The story behind this unassuming resting place of Patrick Ireland really begins in 1972. After the Derry massacre that year, the artist Brian O’Doherty undertook to sign his artworks under the name Patrick Ireland, until the British military presence was removed from Northern Ireland and all citizens were granted their civil rights. In 2008, these conditions fulfilled and ten years having passed since the Good Friday Agreement of 1998, Patrick Ireland’s existence was terminated through the performance The Burial of Patrick Ireland. The wake at IMMA was performed not only by the artist, but by official mourners including celebrant Michael Rush; pallbearers Robert Ballagh, Jeanette Doyle, Brian Duggan, Joe Stanley, Brendan Earley and Fergus Byrne; poetry read at the graveside by Anne Haverty for Anthony Cronin, Ingmar Lahnemann for Hans Belting, Anne-Marie Bonnet, Enrique Juncosa and Caoimhín Mac Giolla Léith; and music performed by Eoin Dillon, Steve Larkin, Seighean O’Draoi, Frank Tate and Graham Watson. Alanna O’Kelly’s presence as keener was spine-tingling on the deceptively bright but cold May afternoon. As an effigy of Patrick Ireland, placed inside the white coffin, was lowered into the grave, Brian O’Doherty proclaimed, “We are burying hate…in a ceremony of reconciliation celebrating peace in Northern Ireland”.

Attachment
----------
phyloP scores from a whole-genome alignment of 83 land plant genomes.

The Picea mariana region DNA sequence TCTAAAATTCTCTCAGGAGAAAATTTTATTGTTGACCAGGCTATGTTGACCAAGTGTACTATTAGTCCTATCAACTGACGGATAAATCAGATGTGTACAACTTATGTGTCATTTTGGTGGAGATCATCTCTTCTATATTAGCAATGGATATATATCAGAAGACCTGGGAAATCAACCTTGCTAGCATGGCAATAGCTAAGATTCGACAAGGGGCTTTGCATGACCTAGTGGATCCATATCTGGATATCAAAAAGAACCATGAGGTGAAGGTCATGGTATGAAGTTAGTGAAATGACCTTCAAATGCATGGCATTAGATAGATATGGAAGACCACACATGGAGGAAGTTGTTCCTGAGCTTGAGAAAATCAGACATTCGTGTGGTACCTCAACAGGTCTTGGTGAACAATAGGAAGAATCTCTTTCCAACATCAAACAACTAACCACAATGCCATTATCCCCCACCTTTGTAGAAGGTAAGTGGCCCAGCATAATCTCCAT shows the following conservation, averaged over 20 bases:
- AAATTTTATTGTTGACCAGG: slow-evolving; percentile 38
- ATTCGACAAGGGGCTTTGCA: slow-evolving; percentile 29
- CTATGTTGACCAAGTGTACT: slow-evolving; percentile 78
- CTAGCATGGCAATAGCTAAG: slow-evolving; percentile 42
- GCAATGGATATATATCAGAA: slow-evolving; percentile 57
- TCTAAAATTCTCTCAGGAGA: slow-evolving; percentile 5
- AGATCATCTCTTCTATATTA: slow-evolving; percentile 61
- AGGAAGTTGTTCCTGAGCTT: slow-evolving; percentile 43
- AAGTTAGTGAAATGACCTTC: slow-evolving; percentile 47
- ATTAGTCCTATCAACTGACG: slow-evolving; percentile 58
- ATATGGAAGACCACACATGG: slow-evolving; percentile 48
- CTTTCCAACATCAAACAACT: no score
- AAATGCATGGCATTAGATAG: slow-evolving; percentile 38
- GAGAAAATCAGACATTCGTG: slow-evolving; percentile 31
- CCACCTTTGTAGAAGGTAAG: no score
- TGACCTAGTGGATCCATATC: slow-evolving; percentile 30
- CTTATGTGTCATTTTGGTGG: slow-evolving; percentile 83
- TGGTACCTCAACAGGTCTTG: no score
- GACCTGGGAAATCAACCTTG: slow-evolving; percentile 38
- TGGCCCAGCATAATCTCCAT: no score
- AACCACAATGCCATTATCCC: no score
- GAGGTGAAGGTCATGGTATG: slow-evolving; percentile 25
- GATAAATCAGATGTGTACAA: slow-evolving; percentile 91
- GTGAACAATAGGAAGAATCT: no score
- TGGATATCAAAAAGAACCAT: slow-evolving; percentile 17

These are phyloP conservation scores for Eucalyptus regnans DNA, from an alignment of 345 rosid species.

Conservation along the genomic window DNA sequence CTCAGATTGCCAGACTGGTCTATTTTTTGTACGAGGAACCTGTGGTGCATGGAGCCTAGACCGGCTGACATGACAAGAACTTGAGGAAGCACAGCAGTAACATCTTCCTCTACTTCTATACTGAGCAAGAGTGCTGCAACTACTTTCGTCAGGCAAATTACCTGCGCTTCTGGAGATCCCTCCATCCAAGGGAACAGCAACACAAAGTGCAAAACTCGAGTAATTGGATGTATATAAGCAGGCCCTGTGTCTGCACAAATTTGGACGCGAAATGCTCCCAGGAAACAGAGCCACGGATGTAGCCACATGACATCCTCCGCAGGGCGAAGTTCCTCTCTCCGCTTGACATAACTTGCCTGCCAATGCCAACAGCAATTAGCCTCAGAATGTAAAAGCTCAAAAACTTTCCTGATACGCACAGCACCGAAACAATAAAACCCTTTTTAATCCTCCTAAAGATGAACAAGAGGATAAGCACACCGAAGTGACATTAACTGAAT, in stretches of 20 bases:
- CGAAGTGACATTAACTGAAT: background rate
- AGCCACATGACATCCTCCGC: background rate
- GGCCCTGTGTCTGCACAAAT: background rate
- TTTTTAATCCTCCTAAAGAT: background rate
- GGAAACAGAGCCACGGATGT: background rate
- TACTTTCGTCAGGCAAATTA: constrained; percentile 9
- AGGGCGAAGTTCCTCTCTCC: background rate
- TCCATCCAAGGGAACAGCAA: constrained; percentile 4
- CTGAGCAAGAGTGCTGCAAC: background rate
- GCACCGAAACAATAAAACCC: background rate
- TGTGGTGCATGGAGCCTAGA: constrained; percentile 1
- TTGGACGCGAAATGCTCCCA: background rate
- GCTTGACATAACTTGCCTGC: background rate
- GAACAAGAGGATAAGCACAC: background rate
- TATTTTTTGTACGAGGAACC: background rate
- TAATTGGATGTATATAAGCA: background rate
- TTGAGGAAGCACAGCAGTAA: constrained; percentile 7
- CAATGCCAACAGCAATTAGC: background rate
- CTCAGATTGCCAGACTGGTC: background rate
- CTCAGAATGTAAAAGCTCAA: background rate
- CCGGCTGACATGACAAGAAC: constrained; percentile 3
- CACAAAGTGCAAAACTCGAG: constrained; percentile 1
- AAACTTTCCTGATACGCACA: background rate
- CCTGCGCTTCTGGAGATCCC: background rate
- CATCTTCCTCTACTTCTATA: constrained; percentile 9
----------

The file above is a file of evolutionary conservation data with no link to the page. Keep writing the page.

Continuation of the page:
L – R: Barbara Novak, Christina Kennedy, Brian O’Doherty and Dr. Boris Hars-Tschachotin viewing Lament for Patrick Ireland (2010) directed by Sé Merry Doyle, Loopline Film. Photography AlanJames Burns
After IMMA’s exhibition launch last month, ten peaceful years after his symbolic performance, Brian O’Doherty viewed Sé Merry Doyle’s documentary Lament for Patrick Ireland in the gallery. It was a poignant moment shared with wife Barbara, friend Dr. Boris Hars-Tschachotin, IMMA’s Senior Curator: Head of Collections, Christina Kennedy, Curatorial Assistant Emer Lynch, IMMA’s Visitor Engagement Team and members of the public. The event was a reminder of the gravity of the meaning of O’Doherty’s political performances, such as the creation of Patrick Ireland in the first instance, and Ireland’s journey to peace that thankfully rendered Patrick Ireland’s identity obsolete.
L – R: Senior Curator: Head of Collections, Christina Kennedy, artist Brian O’Doherty and Prof. Luke Gibbons during the launch of IMMA Collection: Brian O’Doherty Language and Space, Thursday 26th April 2018 Photography AlanJames Burns